Spotlight: One student out of 36,000

Abel Pacheco

Terrance Stewart is the president of CSUN's Black Student Union (BSU). Photo Credit: Donnella Collison / Staff Reporter
Terrance Stewart is the president of CSUN's Black Student Union (BSU). Photo Credit: Donnella Collison / Staff Reporter

For Terrance Stewart, being a leader on campus is not only a way to pad a resume, but it has become his passion, one he discovered during his freshman year at CSUN.


Stewart, a 20 year-old criminology major and president of the Black Student Union (BSU), said that even in high school he recognized the importance of being a good leader by being the captain of his school’s football and wrestling teams.

Stewart, also a member of CSUN’s National Association for the Advancement of Colored People (NAACP), National Association of Black Students (NSBE) and Harambee Student Association, said being a student leader not only taught him responsibility, but the importance of being a role model.

“It taught me to be a good role model. I am not older; I am the same age as my peers. And as a leader, people do pay attention to what I do,” Stewart said.

Stewart said he wants to become even more conscious of what he does and aims to set a good example for his peers.

His goals and aspirations have always been a driving force in his life.

“There was never a question about whether I would graduate high school. I always expected to be here in college. I have always had high expectations,” Stewart said.

He hopes of one day attending law school and using his career, whatever it might be, to help troubled youth and to best serve his community.

Stewart’s goals for his organization are to ensure that the black students at CSUN become more aware of their voice and power and learn to use it for the betterment of the community. He also aims to facilitate more cultural awareness and community service.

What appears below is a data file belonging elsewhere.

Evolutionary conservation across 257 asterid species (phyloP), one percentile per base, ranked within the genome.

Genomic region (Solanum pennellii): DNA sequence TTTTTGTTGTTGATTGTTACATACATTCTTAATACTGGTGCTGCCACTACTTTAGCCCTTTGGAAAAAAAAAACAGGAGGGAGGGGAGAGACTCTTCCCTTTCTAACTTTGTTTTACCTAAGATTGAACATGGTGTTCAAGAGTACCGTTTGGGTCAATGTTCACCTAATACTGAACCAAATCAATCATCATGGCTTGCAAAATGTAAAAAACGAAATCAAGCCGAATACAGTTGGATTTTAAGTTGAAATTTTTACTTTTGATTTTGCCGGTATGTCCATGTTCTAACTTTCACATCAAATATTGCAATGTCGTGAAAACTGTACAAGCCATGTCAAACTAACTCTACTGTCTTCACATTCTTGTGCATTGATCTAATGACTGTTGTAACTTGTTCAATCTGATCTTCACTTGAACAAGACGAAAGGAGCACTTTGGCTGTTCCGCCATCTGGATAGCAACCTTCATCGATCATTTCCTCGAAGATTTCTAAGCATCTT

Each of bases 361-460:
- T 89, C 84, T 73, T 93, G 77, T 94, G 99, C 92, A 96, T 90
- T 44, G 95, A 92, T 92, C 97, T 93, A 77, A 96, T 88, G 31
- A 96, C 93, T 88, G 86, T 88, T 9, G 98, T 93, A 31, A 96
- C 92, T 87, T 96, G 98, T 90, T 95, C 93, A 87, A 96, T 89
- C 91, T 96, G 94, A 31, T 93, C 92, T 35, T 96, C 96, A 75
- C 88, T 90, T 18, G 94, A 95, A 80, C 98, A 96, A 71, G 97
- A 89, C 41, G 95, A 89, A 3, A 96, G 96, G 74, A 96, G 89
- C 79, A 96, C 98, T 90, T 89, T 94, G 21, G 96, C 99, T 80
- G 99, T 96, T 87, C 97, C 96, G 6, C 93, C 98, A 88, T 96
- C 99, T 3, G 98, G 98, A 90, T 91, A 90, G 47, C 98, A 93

As for his more personal goals, he is trying to raise his grade point average and possibly open his own landscaping business, which he describes as his craft.

“There is always room for improvement and I am always trying to do my best,” Stewart said.

For Stewart, his life with the BSU and social life have seemingly merged, making the balancing act between his duties as a student and as a student leader more manageable.

“My social life surrounds BSU. When I hang out with friends, a lot of them are also members and its BSU time. But it’s worth it,” Stewart said.

Stewart says that there is still a need for black students to be encouraged and uplifted and that one of his goals as president is to “build unity and togetherness among black students.”

“It’s important, especially in these times of economic hardships where blacks are already seen as being at the bottom of the totem pole,” Stewart said.

Stewart says that he will continue to encourage all black students to get involved and use their resources and to “get active and be more proactive” at CSUN and in life.